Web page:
Children’s Catechism, week 12

March 19, 2018

Q. 41. Can any one be saved through the covenant of works?
A. None can be saved through the covenant of works.

Q. 42. Why can none be saved through the covenant of works?
A. Because all have broken it, and are condemned by it

Heidelberg Catechism, Lord’s day 11

March 18, 2018

11. Lord’s Day

Q. 29. Why is the Son of God called “Jesus”, that is a Saviour?
A. Because he saveth us, and delivereth us from our sins; [a] and likewise, because we ought not to seek, neither can find salvation in any other. [b]

Q. 30. Do such then believe in Jesus the only Saviour, who seek their salvation and welfare of saints, of themselves, or anywhere else?
A. They do not; for though they boast of him in words, yet in deeds they deny Jesus the only deliverer and Saviour; [a] for one of these two things must be true, that either Jesus is not a complete Saviour; or that they, who by a true faith receive this Saviour, must find all things in him necessary to their salvation. [b]

Westminster Confession, week 11

March 17, 2018

Chapter 7: Of God’s Covenant with Man

1: The distance between God and the creature is so great, that although reasonable creatures do owe obedience unto Him as their Creator, yet they could never have any fruition of Him as their blessedness and reward, but by some voluntary condescension on God’s part, which He has been pleased to express by way of covenant.[143]

2: The first covenant made with man was a covenant of works,[144] wherein life was promised to Adam; and in him to his posterity,[145] upon condition of perfect and personal obedience.[146]

3: Man, by his fall, having made himself incapable of life by that covenant, the Lord was pleased to make a second,[147] commonly called the covenant of grace; wherein He freely offers unto sinners life and salvation by Jesus Christ; requiring of them faith in Him, that they may be saved,[148] and promising to give unto all those that are ordained unto eternal life His Holy Spirit, to make them willing, and able to believe.[149]

Canons of Dordt, week 11

March 16, 2018

The First Head of Doctrine: Divine Election and Reprobation

Having set forth the orthodox teaching concerning election and reprobation, the Synod rejects the errors of those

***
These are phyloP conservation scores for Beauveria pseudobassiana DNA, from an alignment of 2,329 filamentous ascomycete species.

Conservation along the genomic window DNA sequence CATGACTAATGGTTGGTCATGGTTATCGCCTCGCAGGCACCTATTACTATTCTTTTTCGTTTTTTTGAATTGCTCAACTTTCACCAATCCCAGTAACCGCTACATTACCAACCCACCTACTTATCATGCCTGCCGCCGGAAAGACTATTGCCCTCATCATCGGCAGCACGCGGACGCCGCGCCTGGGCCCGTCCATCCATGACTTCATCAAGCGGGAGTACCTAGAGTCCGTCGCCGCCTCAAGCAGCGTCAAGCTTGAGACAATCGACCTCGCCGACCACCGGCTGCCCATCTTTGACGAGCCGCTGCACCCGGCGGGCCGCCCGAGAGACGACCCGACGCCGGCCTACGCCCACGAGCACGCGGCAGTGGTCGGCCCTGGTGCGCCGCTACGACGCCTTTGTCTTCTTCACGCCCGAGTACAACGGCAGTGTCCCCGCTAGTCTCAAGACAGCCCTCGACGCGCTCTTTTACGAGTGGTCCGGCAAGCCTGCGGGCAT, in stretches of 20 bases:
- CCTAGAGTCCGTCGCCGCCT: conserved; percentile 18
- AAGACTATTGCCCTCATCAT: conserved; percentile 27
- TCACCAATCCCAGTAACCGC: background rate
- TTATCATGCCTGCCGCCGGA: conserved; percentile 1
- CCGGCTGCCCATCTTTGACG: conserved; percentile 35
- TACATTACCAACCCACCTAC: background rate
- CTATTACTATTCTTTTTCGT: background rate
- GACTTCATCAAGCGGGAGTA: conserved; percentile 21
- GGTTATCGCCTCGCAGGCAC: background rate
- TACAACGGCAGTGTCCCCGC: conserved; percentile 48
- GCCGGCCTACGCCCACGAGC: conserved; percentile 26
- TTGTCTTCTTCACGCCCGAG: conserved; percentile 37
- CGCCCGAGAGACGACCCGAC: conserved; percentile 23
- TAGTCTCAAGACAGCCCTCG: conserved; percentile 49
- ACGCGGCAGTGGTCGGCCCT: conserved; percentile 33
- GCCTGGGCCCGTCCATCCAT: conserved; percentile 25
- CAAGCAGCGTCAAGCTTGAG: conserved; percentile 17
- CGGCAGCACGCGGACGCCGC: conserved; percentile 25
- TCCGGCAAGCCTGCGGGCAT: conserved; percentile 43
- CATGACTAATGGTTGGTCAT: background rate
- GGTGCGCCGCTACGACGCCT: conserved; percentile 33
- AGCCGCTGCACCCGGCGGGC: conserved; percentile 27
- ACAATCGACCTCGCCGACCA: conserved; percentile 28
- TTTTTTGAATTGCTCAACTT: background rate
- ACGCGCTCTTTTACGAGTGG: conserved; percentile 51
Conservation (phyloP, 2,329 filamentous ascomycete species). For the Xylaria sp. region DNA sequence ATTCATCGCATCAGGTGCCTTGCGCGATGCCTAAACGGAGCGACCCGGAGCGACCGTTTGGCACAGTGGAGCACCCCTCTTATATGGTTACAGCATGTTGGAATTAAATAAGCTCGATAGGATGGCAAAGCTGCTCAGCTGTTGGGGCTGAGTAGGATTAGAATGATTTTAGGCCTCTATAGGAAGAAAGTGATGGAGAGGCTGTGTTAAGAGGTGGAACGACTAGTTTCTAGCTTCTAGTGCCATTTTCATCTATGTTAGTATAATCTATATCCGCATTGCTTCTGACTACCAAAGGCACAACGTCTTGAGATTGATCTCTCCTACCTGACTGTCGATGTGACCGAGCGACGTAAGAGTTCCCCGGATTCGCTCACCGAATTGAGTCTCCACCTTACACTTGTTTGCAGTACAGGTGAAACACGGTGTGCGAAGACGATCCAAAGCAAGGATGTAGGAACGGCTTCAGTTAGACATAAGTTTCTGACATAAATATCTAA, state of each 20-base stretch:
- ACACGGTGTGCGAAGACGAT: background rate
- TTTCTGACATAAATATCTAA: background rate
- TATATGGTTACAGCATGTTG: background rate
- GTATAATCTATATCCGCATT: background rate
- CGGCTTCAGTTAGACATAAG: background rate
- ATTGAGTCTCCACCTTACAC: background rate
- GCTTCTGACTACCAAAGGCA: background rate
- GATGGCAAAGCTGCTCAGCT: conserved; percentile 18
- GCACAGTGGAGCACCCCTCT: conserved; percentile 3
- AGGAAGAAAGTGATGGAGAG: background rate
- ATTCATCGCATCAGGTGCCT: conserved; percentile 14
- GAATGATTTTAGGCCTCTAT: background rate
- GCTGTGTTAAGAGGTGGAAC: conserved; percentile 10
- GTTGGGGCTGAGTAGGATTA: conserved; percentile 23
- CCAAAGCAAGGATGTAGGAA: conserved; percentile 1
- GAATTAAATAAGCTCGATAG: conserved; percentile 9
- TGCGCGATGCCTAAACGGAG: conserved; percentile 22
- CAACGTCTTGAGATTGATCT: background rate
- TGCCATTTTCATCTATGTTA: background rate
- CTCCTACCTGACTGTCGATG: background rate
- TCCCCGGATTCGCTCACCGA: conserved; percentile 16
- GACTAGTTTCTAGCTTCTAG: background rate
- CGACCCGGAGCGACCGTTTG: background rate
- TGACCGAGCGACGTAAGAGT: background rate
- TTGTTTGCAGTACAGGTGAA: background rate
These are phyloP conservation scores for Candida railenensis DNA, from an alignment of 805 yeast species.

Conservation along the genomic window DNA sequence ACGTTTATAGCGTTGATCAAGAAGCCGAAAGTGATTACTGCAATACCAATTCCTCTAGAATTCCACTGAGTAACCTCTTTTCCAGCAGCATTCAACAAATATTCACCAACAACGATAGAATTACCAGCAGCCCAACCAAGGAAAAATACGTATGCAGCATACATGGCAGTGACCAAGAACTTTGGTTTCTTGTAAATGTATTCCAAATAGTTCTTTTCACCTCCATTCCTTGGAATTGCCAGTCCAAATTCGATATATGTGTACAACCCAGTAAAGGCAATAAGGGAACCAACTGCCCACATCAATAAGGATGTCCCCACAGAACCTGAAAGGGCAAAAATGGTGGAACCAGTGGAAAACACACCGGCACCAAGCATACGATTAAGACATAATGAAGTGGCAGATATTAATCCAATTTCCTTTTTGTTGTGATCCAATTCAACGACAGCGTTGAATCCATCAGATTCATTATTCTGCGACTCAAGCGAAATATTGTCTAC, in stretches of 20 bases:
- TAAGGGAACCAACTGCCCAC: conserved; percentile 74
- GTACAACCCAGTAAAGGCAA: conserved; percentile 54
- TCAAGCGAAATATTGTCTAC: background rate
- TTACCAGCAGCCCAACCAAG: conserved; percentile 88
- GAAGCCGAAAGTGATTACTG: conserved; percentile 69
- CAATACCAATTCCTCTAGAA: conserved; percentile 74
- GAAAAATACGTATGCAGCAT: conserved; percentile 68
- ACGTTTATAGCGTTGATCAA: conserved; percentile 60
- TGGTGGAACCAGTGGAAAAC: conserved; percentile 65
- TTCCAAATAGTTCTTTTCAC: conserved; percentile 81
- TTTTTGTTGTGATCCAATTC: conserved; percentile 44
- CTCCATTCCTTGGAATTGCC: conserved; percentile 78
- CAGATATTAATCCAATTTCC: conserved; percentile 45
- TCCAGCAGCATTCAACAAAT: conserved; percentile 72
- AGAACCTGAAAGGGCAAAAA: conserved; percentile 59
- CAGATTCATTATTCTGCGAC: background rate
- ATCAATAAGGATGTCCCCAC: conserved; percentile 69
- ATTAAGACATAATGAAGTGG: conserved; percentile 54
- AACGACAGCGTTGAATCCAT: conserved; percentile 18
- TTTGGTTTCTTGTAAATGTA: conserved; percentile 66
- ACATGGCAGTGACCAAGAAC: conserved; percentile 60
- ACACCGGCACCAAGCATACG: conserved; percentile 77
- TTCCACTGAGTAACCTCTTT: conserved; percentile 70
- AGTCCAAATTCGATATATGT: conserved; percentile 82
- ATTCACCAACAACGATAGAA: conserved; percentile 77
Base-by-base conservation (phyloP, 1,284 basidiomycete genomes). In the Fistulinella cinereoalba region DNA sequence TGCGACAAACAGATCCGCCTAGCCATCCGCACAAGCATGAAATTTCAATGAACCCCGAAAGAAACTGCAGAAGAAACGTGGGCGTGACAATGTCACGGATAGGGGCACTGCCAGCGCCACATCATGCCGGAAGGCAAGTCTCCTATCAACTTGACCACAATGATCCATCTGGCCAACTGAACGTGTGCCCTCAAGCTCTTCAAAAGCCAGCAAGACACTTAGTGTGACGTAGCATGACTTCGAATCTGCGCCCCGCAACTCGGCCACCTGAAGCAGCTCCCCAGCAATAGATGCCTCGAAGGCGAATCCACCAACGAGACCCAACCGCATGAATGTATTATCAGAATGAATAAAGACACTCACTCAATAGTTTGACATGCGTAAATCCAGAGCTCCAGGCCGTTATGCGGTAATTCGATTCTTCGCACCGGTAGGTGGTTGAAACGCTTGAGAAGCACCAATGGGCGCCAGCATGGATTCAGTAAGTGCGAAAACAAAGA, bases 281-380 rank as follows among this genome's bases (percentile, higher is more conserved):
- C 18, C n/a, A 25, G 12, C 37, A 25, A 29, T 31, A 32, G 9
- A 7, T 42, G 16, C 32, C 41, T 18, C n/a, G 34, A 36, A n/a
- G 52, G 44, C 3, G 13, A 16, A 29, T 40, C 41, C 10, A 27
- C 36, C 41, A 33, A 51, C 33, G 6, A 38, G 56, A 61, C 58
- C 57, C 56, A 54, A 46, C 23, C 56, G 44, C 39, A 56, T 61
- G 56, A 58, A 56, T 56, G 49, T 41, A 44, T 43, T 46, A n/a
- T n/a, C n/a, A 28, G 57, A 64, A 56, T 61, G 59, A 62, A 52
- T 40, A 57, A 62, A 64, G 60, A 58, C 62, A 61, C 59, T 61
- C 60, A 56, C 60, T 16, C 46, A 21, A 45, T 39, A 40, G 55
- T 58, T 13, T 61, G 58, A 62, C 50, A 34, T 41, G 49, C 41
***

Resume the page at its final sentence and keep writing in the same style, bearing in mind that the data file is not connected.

Who teach that the will of God to save those who would believe and persevere in faith and in the obedience of faith is the whole and entire decision of election to salvation, and that nothing else concerning this decision has been revealed in God’s Word.

For they deceive the simple and plainly contradict Holy Scripture in its testimony that God does not only wish to save those who would believe, but that he has also from eternity chosen certain particular people to whom, rather than to others, he would within time grant faith in Christ and perseverance. As Scripture says, I have revealed your name to those whom you gave me (John 17:6). Likewise, All who were appointed for eternal life believed (Acts 13:48), and He chose us before the foundation of the world so that we should be holy… (Eph. 1:4).

Having set forth the orthodox teaching concerning election and reprobation, the Synod rejects the errors of those


Who teach that God’s election to eternal life is of many kinds: one general and indefinite, the other particular and definite; and the latter in turn either incomplete, revocable, nonperemptory (or conditional), or else complete, irrevocable, and peremptory (or absolute). Likewise, who teach that there is one election to faith and another to salvation, so that there can be an election to justifying faith apart from a peremptory election to salvation.

For this is an invention of the human brain, devised apart from the Scriptures, which distorts the teaching concerning election and breaks up this golden chain of salvation: Those whom he predestined, he also called; and those whom he called, he also justified; and those whom he justified, he also glorified (Rom. 8:30).